More unusual than loss of ndh function is the clear pseudogenization of two other photosynthesis-specific genes, for which we report the first absence in a fully photosynthetic plant. The gene cemA encodes a protein involved in carbon uptake; while not essential for photosynthesis, photosynthetic efficiency is reduced under high light environments in Chlamydomonas Ehrenb. mutants lacking this gene [31]. The gene ccsA encodes a protein involved in heme attachment to chloroplast cytochrome c [32]. ccsA, at least in Chlamydomonas, is essential for System II photosynthesis [32]. Both cemA and ccsA are conserved across primary photosynthetic eukaryotes and even cyanobacteria [31, 33].

Evidence for paralogs in the nucleus

We successfully found and assembled paralogs for all seven novel putative chloroplast pseudogenes in Saniculiphyllum. Many of these paralogs are of more conserved sequence than that of the assembled plastid genome; with the exception of ndhK these appear to have originated primarily after the divergence of Saniculiphyllum from other Saxifragaceae lineages sampled here. On the basis of coverage, these are likely to represent NUPTs (nuclear sequences of plastid origin [34];). Our results are consistent with growing evidence of a slow transfer of organellar gene content into nuclear genomes [14, 34], a process associated with frequent non-homologous recombinational repair between these genomes [35]. While in some cases NUPTs are associated with restoration of function by coding for an imported functional photosynthetic protein [15], it is unlikely that Saniculiphyllum has any functional copies of these genes because almost all nuclear paralogs show signs of pseudogenization.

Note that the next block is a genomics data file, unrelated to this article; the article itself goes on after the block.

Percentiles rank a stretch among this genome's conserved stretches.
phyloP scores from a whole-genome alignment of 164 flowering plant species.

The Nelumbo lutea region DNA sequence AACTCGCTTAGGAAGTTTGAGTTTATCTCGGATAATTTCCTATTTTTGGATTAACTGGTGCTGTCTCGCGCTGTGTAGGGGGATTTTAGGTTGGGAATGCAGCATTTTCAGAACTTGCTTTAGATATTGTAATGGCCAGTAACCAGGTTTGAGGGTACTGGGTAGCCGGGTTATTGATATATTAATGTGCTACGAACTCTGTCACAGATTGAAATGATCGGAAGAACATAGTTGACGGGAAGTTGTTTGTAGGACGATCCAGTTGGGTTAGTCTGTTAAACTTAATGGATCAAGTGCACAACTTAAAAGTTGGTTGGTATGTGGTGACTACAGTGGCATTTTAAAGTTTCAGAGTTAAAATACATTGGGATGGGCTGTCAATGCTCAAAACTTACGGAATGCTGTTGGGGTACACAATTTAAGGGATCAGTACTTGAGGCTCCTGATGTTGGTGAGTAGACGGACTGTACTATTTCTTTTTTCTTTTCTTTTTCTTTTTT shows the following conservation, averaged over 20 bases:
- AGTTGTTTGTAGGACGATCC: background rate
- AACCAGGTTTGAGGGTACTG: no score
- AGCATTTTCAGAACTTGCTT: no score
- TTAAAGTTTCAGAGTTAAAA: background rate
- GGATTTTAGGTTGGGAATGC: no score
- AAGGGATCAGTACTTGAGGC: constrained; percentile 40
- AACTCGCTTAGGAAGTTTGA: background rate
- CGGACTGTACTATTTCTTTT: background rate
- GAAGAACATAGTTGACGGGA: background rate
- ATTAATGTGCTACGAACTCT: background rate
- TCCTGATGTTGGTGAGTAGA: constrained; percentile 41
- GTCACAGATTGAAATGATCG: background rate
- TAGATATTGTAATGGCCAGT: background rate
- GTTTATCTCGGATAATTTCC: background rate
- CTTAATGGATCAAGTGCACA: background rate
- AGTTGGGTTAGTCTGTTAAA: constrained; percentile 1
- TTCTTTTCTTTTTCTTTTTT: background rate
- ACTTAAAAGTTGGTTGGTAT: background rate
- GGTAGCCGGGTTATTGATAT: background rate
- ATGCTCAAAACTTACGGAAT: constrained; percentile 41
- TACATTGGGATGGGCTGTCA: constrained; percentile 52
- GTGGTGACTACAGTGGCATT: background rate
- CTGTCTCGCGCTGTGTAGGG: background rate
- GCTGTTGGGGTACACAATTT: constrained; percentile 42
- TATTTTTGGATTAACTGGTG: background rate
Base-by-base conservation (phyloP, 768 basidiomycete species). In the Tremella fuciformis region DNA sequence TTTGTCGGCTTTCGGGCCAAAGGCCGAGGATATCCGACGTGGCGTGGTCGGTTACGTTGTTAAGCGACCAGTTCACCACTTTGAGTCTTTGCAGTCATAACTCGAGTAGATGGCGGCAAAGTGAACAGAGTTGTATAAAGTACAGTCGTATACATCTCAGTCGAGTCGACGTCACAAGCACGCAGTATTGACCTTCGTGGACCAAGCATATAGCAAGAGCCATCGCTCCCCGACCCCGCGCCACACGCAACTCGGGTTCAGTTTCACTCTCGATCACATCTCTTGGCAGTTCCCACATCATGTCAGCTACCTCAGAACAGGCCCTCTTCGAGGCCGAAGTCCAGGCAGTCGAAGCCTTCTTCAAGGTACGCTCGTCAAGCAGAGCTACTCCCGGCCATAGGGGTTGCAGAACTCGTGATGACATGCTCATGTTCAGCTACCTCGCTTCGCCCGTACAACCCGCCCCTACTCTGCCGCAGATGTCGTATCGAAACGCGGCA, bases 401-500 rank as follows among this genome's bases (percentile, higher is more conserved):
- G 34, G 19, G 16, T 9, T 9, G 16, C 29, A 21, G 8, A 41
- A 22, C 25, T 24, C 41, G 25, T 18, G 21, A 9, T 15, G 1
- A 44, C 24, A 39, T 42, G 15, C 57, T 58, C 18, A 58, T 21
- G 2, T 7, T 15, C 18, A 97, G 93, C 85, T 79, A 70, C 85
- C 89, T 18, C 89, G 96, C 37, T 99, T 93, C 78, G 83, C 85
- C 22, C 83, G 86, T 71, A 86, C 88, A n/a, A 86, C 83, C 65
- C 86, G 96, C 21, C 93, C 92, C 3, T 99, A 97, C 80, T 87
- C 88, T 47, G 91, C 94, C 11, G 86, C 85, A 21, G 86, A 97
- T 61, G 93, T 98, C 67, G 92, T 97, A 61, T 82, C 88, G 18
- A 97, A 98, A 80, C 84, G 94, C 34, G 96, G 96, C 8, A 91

Other genome anomalies

We also observed unusual CDS terminations upstream or downstream of closely related Saxifragales plastid genomes in four genes (Table S2, Additional file 1); these do not result in frameshifts but expected protein products are of unexpected length. Although less dramatic than the pseudogenization patterns we observed, the lack of length conservation in Saniculiphyllum is markedly greater compared to close relatives. Likewise, while the Saniculiphyllum plastome is far longer than many non-photosynthetic plants (reviewed in [2]), it is among the shortest in Saxifragales due to large deletions in coding and non-coding regions throughout the plastome.